December 2015 was unseasonably warm, however winter still has time to descend across the country and it’s at this time of year that patching draughts becomes an exercise in warming your house in an effort to reduce heating bills as well as making your home more cosy and welcoming.
There are several areas where draughts are likely to develop; and all of them are influenced by your windows and doors. Whilst good ventilation is a bonus in summer (we sell trickle vents and double stage keeps for this reason), draughts in winter drain energy and cost money. There are a number of areas where draughts can start to appear:
An ill-fitting letterbox with scraggy bristles is one of the first places draughts can be felt in the winter months. Replacement letterboxes come in a few standard sizes – quite often you are able to enlarge the opening no matter what your door is made of should you find the fit is not quite right. Whatever the situation it is best to ensure the tightest fit possible as this will reduce the possibility of airflow into your home. Thicker, more robust bristles within the sleeve also provide a longer-lasting barrier to the elements.
Given the configuration most modern door locks this is becoming less of an issue, however should you still have a traditional mortice lock, or similar set-up then the enlarged hole could well be a source of draughtiness. Metal keyhole covers are a cheap and easy-to-fit solution and present a barrier over the internal keyhole.
The rubber gaskets that form the seals around your windows and doors will compress and perish over the years. If your doors and windows feel draughty there’s a very simple test you can conduct with a piece of paper to see if it’s your gaskets that need replacing. Open your window, put a sheet of paper in the opening and close the window again. If you can pull the paper out without too much effort then your gaskets would benefit from being replaced.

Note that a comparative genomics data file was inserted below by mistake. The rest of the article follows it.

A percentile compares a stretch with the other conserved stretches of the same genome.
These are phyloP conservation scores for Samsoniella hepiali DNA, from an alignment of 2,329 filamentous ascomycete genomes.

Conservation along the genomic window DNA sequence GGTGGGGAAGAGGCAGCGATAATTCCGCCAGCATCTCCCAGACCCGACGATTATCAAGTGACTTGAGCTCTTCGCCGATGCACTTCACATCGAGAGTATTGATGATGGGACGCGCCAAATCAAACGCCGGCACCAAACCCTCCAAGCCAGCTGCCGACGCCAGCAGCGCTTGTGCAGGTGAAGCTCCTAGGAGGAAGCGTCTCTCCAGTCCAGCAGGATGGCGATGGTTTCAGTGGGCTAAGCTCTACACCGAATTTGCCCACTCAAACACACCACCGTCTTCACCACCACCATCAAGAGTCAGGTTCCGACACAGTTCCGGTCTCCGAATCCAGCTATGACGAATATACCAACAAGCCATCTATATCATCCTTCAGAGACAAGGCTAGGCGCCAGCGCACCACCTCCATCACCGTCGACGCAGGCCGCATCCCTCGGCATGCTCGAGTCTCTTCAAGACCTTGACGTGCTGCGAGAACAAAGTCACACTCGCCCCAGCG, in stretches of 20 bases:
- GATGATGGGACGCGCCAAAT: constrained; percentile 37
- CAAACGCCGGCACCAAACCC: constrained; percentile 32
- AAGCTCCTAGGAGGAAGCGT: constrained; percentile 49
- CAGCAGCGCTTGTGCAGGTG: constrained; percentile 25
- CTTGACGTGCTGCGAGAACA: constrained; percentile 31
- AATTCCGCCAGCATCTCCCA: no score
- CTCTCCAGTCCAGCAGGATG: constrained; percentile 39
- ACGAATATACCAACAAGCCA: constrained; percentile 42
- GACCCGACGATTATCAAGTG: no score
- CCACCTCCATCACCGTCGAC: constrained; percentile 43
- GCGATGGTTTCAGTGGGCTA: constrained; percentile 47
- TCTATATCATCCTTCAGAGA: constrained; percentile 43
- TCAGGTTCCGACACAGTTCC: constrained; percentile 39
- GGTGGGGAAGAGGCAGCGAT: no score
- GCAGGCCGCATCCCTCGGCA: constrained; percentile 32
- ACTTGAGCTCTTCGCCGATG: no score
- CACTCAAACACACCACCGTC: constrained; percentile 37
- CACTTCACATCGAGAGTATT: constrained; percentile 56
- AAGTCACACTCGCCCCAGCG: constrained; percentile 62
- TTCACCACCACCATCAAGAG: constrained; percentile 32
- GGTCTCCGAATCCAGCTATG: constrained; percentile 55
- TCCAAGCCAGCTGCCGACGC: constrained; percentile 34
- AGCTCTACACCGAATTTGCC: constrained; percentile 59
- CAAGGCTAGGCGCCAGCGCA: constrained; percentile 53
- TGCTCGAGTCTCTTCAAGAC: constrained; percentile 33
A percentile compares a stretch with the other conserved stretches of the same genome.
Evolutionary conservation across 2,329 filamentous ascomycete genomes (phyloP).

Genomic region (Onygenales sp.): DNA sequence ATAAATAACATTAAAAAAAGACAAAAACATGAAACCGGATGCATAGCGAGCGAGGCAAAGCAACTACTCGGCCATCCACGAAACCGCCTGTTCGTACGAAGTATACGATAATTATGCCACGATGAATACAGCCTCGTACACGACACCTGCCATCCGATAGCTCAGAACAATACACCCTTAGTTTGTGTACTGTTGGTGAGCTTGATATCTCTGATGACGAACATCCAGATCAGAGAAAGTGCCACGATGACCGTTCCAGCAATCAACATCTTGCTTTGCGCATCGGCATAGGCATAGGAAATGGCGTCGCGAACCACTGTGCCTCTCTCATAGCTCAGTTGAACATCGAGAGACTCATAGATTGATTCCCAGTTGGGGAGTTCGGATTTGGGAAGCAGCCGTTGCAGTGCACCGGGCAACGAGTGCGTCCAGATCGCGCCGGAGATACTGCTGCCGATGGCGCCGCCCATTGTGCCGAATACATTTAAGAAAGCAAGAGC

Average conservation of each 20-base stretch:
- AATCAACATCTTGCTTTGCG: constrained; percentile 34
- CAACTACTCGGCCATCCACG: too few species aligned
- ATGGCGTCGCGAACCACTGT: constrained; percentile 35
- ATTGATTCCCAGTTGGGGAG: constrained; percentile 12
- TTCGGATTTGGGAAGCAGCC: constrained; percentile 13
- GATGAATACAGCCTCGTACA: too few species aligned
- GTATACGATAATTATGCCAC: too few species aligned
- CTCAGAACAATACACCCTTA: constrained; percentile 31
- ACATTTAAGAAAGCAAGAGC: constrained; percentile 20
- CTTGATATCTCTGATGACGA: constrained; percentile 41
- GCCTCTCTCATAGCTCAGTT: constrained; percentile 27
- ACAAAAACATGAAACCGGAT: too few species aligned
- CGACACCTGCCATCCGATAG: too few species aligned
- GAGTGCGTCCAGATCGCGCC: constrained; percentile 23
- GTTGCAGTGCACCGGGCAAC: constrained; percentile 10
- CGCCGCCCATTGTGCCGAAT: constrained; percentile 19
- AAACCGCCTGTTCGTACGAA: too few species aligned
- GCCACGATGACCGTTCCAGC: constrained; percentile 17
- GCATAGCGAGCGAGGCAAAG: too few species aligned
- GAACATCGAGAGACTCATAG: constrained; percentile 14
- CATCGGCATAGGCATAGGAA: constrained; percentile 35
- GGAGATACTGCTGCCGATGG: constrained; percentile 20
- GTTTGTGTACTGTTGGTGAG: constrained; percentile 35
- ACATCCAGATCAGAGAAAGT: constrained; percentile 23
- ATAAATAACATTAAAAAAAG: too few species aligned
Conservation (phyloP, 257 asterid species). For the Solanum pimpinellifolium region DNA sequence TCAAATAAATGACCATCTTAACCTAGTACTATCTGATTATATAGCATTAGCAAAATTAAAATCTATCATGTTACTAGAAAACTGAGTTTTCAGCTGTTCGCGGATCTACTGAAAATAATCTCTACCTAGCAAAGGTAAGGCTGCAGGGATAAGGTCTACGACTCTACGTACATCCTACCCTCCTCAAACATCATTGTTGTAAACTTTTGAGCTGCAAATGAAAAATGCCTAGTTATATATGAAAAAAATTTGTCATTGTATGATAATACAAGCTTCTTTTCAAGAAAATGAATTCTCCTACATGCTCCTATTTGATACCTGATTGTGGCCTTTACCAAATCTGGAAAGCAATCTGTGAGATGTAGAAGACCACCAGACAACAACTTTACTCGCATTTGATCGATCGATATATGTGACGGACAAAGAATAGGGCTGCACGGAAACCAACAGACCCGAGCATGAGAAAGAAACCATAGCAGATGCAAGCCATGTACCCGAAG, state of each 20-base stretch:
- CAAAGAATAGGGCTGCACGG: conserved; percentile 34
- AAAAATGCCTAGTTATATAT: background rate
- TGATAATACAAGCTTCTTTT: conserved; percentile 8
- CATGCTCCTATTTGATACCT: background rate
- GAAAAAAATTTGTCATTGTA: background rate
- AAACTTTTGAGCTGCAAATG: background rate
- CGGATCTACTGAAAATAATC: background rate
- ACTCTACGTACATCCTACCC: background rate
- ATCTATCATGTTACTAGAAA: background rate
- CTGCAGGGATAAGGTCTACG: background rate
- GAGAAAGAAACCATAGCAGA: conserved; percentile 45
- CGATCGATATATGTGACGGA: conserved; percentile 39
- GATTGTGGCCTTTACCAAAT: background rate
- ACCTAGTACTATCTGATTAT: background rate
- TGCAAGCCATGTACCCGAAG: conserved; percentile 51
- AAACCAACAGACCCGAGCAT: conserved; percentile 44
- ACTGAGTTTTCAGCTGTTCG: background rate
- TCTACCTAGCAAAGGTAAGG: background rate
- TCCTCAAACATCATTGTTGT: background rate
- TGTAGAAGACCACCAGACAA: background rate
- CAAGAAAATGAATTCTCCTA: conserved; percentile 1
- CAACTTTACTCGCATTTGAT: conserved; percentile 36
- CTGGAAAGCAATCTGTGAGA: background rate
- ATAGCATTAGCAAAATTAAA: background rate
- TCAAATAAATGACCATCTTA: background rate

If the draughts are coming from windows that don’t open; or from around the glazed panels within your doors; you might find that the seal between the frames and the glass is starting to perish. The most effective solution in this instance is- unfortunately – to replace the whole unit; however you could try adding extra sealant using a gun and a thin layer of extra silicone sealant as a cheaper option. Alternatively some companies do sell replacement glazing panels for UPVC and composite doors. Some businesses may offer replacement glazing beading, however it is worth remembering that unless you know the original manufacturer it can be virtually impossible to identify a correct replacement (especially given these seals are specific to specific profiles, many of which are now obsolete).
Doors and windows ‘drop’ for a couple of reasons – where timber frames are concerned this is often linked to warping with age and exposure to the elements. Where UPVC and composite (and in some instances timber) frames are concerned, this can often be linked to hinge failure. If there is a noticeable gap between the frame and the window or door when it is shut you may well find that you would benefit from replacing the hinges to ensure a tighter fit.
Hopefully one or more of these aspects may help you to reduce the draughts felt through your home. Much like when you’re outdoors there is an element of ‘wind chill’ to draughts. If you can solve the problem you might find that you’re able to lower the temperature of your thermostat. This – coupled with the fact your heating won’t have to work as hard – could see savings of around £100 a year (depending on the measures undertaken and how bad the problem was in the first place)
If you would like further information and guidance on the best solutions for your particular situation, please don’t hesitate to get in touch.